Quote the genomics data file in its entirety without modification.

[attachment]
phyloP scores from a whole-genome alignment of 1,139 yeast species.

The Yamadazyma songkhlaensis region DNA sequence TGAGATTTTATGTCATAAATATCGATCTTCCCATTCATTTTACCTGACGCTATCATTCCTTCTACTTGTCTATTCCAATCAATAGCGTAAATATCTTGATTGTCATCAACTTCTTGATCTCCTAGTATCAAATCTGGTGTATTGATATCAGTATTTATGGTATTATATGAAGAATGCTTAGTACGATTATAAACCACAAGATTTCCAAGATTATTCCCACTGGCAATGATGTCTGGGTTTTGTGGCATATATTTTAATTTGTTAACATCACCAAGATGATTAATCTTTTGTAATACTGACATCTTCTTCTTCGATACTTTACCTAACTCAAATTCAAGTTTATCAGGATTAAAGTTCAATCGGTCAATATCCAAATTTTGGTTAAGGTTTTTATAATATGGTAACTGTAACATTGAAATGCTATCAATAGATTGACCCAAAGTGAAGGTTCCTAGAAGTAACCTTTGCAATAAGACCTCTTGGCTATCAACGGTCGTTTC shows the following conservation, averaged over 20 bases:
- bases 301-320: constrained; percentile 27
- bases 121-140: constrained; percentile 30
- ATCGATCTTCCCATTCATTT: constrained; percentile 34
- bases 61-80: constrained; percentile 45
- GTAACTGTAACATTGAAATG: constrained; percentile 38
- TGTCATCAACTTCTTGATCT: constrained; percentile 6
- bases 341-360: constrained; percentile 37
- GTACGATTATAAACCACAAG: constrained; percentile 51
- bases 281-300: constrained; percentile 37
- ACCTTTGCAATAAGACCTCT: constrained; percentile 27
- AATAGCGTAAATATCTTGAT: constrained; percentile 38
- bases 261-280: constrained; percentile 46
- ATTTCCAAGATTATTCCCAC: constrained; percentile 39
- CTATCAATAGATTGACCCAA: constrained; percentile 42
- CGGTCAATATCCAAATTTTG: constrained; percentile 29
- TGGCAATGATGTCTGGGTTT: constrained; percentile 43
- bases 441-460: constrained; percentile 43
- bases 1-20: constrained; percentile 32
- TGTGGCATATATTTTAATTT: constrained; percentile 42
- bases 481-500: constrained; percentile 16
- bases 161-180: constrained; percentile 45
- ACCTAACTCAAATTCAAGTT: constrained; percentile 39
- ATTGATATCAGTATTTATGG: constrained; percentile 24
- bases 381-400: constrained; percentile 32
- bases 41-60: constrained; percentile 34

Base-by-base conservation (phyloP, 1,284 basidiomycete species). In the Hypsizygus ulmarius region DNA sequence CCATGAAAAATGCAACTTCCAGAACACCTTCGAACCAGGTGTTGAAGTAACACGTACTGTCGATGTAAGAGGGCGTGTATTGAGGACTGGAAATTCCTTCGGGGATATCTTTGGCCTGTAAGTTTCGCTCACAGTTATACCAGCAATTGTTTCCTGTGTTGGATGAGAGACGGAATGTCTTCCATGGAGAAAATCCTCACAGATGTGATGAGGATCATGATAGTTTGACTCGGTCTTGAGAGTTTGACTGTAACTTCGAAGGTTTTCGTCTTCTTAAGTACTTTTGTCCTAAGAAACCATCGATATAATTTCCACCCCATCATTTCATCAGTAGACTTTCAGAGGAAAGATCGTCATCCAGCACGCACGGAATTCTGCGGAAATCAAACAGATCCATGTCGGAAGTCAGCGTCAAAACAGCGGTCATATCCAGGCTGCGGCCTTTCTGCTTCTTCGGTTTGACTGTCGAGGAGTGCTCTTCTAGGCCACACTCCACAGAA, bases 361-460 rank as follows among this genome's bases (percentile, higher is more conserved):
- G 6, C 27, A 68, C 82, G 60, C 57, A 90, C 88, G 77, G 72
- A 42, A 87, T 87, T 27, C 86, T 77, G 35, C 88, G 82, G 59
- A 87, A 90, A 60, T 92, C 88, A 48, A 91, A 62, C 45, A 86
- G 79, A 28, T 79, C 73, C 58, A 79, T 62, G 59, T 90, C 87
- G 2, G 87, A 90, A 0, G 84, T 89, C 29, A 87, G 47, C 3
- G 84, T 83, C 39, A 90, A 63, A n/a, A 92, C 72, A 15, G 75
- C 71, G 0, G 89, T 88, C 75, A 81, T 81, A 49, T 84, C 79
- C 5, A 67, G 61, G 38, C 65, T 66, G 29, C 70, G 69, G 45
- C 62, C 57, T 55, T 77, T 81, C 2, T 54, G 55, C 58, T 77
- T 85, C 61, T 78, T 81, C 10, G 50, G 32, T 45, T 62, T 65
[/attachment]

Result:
phyloP scores from a whole-genome alignment of 1,139 yeast species.

The Yamadazyma songkhlaensis region DNA sequence TGAGATTTTATGTCATAAATATCGATCTTCCCATTCATTTTACCTGACGCTATCATTCCTTCTACTTGTCTATTCCAATCAATAGCGTAAATATCTTGATTGTCATCAACTTCTTGATCTCCTAGTATCAAATCTGGTGTATTGATATCAGTATTTATGGTATTATATGAAGAATGCTTAGTACGATTATAAACCACAAGATTTCCAAGATTATTCCCACTGGCAATGATGTCTGGGTTTTGTGGCATATATTTTAATTTGTTAACATCACCAAGATGATTAATCTTTTGTAATACTGACATCTTCTTCTTCGATACTTTACCTAACTCAAATTCAAGTTTATCAGGATTAAAGTTCAATCGGTCAATATCCAAATTTTGGTTAAGGTTTTTATAATATGGTAACTGTAACATTGAAATGCTATCAATAGATTGACCCAAAGTGAAGGTTCCTAGAAGTAACCTTTGCAATAAGACCTCTTGGCTATCAACGGTCGTTTC shows the following conservation, averaged over 20 bases:
- bases 301-320: constrained; percentile 27
- bases 121-140: constrained; percentile 30
- ATCGATCTTCCCATTCATTT: constrained; percentile 34
- bases 61-80: constrained; percentile 45
- GTAACTGTAACATTGAAATG: constrained; percentile 38
- TGTCATCAACTTCTTGATCT: constrained; percentile 6
- bases 341-360: constrained; percentile 37
- GTACGATTATAAACCACAAG: constrained; percentile 51
- bases 281-300: constrained; percentile 37
- ACCTTTGCAATAAGACCTCT: constrained; percentile 27
- AATAGCGTAAATATCTTGAT: constrained; percentile 38
- bases 261-280: constrained; percentile 46
- ATTTCCAAGATTATTCCCAC: constrained; percentile 39
- CTATCAATAGATTGACCCAA: constrained; percentile 42
- CGGTCAATATCCAAATTTTG: constrained; percentile 29
- TGGCAATGATGTCTGGGTTT: constrained; percentile 43
- bases 441-460: constrained; percentile 43
- bases 1-20: constrained; percentile 32
- TGTGGCATATATTTTAATTT: constrained; percentile 42
- bases 481-500: constrained; percentile 16
- bases 161-180: constrained; percentile 45
- ACCTAACTCAAATTCAAGTT: constrained; percentile 39
- ATTGATATCAGTATTTATGG: constrained; percentile 24
- bases 381-400: constrained; percentile 32
- bases 41-60: constrained; percentile 34

Base-by-base conservation (phyloP, 1,284 basidiomycete species). In the Hypsizygus ulmarius region DNA sequence CCATGAAAAATGCAACTTCCAGAACACCTTCGAACCAGGTGTTGAAGTAACACGTACTGTCGATGTAAGAGGGCGTGTATTGAGGACTGGAAATTCCTTCGGGGATATCTTTGGCCTGTAAGTTTCGCTCACAGTTATACCAGCAATTGTTTCCTGTGTTGGATGAGAGACGGAATGTCTTCCATGGAGAAAATCCTCACAGATGTGATGAGGATCATGATAGTTTGACTCGGTCTTGAGAGTTTGACTGTAACTTCGAAGGTTTTCGTCTTCTTAAGTACTTTTGTCCTAAGAAACCATCGATATAATTTCCACCCCATCATTTCATCAGTAGACTTTCAGAGGAAAGATCGTCATCCAGCACGCACGGAATTCTGCGGAAATCAAACAGATCCATGTCGGAAGTCAGCGTCAAAACAGCGGTCATATCCAGGCTGCGGCCTTTCTGCTTCTTCGGTTTGACTGTCGAGGAGTGCTCTTCTAGGCCACACTCCACAGAA, bases 361-460 rank as follows among this genome's bases (percentile, higher is more conserved):
- G 6, C 27, A 68, C 82, G 60, C 57, A 90, C 88, G 77, G 72
- A 42, A 87, T 87, T 27, C 86, T 77, G 35, C 88, G 82, G 59
- A 87, A 90, A 60, T 92, C 88, A 48, A 91, A 62, C 45, A 86
- G 79, A 28, T 79, C 73, C 58, A 79, T 62, G 59, T 90, C 87
- G 2, G 87, A 90, A 0, G 84, T 89, C 29, A 87, G 47, C 3
- G 84, T 83, C 39, A 90, A 63, A n/a, A 92, C 72, A 15, G 75
- C 71, G 0, G 89, T 88, C 75, A 81, T 81, A 49, T 84, C 79
- C 5, A 67, G 61, G 38, C 65, T 66, G 29, C 70, G 69, G 45
- C 62, C 57, T 55, T 77, T 81, C 2, T 54, G 55, C 58, T 77
- T 85, C 61, T 78, T 81, C 10, G 50, G 32, T 45, T 62, T 65